Another day, another tick-box. :)

The "gate" gaps are now called "snibs" (a window latch):

nibs_snibs1.png


nibs_snibs2.png


Set any/all of the 4 snib spaces to zero if not wanted. Nib length is the distance away from the timber.

Defaults are my best guess?

All ignored in 3-D files.

cheers,

Martin.
 
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@James Walters

Hi James,

First try in the DXF:
nibs_snibs3.png


nibs_snibs4.png


Trying to replicate the cutter kerf with line thickness in CAD.

It needs more thought where timbers are significantly shoved. I will look to add some additional controls on the shove timbers dialog, but some manual editing might be unavoidable for complex timber-shoved formations.

I will post some DXFs for you to try later. :)

cheers,

Martin.
 
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Just a first stab at the idea. :)

*p.s. -- I had the word "pip" in mind for something else:

2_091641_110000000.png

(3D-printed bases for Exactoscale/C&L chairs)

cheers,

Martin.

Being one of the few who see the existing Exactoscale P4 Turnout (& Crossing ) bases as a terrific building aid, which both saves a lots of time, possibly a bit of money but more importantly builds a far more sturdy turnout or crossing. Using the range of standard and special chairs to compliment this terrific advancement in railway modelling

As a stop gap this could be a a viable system for those wishing to get some building done

This system works equally well with turnouts in EM gauge, and with minor adjustments crossings and slips. As for 00 gauge it certainly opens up a whole new building option

Martin made a comment that I will have a go at building anything, If anyone could print me a base with or without pips to try out the idea I am happy to oblige
 
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Martin made a comment that I will have a go at building anything, If anyone could print me a base with or without pips to try out the idea I am happy to oblige

Hi John,

Unfortunately the "exactopips" option isn't currently available in Templot. It was something I had a look at before I got the resin printer, when I was trying to do the whole thing using FDM printing.

I'm intending to resurrect the idea at some stage. The difficulty is that the Exactoscale/C&L chairs hold the rail canted at 1:20, whereas the plug track chairs hold the rail vertical. So any form of hybrid construction is going to be difficult. It needs to be one or the other all-through.

My objection to canted model rail is that it's an utterly daft idea which doesn't work -- plus the difficulty it causes in gauging during model construction. To hold the rail at 1:20 through the various bends and twists in pointwork would require heavy cast iron chairs, not flimsy bits of plastic.

Even typical sharp model plain track curves are difficult with loose plastic chairs. If the rail is canted round a curve, the head of the rail will be running along a different radius from the foot of the rail. That means one of them will need to be longer or shorter than the other. Not by much, but deforming metal rail so that the head is stretched longer than the foot demands far more force than can be applied by small plastic chairs. What happens in practice is that the rail refuses to be canted and springs back vertical on all but the gentlest of model curves. The prototype gets round this problem by gripping the rail tight in heavy cast iron chairs weighing around 50 pounds each, held down with several large screws or bolts. Plastic model chairs don't stand a chance. Which is why Templot plug track uses vertical rail throughout, and will continue to do so.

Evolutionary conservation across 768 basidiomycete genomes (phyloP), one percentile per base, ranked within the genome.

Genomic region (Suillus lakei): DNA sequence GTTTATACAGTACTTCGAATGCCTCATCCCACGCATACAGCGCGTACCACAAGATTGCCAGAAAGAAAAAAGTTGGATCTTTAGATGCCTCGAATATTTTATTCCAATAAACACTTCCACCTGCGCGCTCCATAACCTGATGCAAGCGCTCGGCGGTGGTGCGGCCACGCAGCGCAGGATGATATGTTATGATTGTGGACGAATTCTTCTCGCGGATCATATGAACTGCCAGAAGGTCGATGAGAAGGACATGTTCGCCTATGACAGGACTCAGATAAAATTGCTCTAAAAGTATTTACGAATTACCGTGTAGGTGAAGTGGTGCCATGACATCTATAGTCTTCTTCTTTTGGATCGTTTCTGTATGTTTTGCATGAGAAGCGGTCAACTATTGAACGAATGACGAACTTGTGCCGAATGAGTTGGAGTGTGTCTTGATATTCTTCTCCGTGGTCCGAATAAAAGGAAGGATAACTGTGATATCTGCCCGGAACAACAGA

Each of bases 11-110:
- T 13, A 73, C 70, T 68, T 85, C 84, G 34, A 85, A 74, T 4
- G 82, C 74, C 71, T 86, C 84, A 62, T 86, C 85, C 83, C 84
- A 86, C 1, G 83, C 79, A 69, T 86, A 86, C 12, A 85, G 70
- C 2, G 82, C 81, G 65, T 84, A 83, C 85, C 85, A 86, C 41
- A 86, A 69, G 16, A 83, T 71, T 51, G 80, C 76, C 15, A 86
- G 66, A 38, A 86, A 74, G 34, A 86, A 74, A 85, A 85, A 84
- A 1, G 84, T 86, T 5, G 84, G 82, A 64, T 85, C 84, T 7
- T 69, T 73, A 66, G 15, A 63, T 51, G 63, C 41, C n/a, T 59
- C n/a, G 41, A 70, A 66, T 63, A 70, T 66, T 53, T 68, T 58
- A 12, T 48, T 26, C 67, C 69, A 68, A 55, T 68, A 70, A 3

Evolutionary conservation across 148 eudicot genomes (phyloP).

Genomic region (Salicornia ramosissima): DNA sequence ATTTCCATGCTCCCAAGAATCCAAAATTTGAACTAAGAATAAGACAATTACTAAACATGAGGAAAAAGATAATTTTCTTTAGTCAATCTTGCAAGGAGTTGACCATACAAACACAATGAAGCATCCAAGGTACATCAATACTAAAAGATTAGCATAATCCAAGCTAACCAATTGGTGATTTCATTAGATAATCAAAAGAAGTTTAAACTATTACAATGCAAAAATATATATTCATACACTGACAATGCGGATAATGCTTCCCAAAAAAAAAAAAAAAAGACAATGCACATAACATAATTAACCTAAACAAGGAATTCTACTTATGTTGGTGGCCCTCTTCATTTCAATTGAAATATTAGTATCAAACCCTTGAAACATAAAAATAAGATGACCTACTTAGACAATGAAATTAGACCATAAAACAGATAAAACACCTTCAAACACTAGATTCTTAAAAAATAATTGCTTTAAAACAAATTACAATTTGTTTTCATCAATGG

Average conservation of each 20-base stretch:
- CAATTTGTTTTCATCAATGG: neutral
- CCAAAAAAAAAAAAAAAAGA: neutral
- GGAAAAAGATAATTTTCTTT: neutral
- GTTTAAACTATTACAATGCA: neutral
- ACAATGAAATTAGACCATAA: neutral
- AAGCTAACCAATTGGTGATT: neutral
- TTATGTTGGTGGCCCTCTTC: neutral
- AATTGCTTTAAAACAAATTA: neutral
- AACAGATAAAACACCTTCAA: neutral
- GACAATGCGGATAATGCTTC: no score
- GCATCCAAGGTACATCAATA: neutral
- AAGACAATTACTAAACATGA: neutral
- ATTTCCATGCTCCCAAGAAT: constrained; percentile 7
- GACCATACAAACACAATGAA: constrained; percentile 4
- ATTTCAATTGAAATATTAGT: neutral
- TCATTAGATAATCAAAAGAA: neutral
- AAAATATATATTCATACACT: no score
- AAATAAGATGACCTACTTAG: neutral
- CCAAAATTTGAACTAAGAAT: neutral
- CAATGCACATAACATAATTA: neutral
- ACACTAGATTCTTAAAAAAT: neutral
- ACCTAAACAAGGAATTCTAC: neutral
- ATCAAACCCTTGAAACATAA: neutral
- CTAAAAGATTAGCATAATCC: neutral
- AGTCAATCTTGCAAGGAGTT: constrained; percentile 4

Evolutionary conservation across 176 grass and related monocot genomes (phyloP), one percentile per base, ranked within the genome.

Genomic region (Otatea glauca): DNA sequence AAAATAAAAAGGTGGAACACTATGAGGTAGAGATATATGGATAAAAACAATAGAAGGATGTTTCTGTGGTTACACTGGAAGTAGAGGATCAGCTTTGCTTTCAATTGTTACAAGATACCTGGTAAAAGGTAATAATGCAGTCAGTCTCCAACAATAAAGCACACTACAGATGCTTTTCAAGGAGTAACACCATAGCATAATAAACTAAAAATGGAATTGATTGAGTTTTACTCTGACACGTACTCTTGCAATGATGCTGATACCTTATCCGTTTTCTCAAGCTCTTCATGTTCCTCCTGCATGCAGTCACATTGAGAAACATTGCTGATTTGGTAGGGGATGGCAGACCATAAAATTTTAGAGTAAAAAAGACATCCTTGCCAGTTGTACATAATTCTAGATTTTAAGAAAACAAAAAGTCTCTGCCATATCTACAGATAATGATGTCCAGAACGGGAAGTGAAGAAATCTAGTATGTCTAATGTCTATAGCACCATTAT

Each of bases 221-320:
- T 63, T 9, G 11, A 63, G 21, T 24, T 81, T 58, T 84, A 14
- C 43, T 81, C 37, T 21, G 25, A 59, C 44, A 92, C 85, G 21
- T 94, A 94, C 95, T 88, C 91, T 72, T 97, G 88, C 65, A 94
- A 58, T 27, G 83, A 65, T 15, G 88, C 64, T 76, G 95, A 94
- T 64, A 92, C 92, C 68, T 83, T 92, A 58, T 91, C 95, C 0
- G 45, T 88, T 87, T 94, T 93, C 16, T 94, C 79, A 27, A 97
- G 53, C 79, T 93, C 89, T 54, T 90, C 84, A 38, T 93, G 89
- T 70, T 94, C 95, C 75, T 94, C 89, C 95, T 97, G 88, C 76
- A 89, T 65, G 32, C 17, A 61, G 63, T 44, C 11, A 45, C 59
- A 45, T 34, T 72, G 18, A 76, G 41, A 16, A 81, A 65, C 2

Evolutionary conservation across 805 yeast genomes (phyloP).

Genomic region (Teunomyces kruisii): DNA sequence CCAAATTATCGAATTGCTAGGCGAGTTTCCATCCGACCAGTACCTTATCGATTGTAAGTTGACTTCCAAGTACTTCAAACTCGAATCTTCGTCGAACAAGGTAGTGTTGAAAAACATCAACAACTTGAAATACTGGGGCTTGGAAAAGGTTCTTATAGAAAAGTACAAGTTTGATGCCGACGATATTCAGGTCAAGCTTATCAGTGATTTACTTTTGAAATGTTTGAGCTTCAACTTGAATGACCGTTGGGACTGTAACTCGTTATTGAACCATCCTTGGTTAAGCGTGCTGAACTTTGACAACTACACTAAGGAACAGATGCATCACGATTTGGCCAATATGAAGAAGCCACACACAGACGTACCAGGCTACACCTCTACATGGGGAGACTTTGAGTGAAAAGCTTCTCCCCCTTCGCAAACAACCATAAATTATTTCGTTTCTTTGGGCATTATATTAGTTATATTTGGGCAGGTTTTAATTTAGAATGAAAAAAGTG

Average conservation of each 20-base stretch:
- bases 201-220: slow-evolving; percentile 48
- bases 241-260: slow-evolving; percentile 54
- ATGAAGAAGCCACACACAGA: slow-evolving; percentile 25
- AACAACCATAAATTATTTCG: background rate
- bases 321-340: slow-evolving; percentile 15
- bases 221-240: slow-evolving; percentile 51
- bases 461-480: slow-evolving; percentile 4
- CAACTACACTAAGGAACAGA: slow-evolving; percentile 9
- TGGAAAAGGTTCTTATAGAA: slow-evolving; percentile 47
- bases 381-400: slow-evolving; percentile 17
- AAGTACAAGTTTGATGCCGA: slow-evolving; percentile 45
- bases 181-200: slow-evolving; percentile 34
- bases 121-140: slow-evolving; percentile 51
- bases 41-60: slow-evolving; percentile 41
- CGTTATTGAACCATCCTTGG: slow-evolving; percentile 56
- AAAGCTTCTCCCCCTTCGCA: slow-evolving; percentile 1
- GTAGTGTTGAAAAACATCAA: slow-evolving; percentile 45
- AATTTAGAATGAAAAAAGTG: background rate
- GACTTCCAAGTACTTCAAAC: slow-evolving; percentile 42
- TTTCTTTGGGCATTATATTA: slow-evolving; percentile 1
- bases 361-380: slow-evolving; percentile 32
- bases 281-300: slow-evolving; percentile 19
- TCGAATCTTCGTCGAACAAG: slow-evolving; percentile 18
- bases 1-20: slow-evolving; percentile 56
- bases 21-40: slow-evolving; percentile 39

What makes the Exactoscale/C&L thing even more irritating, is that no-one has ever been able to look at a 4mm or 7mm model railway from any normal viewing distance and detect whether the rail is canted or vertical. You might think that you could look at the ends of the check rails -- but on the prototype check rails are always vertical, not canted.

Long-term readers will have detected a bee in my bonnet. :)

cheers,

Martin.
 
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Martin

To backup your irritation is that most roller gauges and all 3 point gauges I come across hold the rail too tight (vertically) and when the chairs have relaxed back into their orientation the gauge has narrowed. Early C&L and the latest ones allow for head rotation

1362.jpeg


The light brown sprue is an Exactoscale sprue, the dark brown with square holes is a new style C&L sprue

I guess the design of a square hole is to aid production rather than hide a rivet, I must try one on an Exactoscale track base

By the next zoom meeting I will try sticking a few chairs to one of the track bases you have produced and report back
 
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To backup your irritation is that most roller gauges and all 3 point gauges I come across hold the rail too tight (vertically) and when the chairs have relaxed back into their orientation the gauge has narrowed.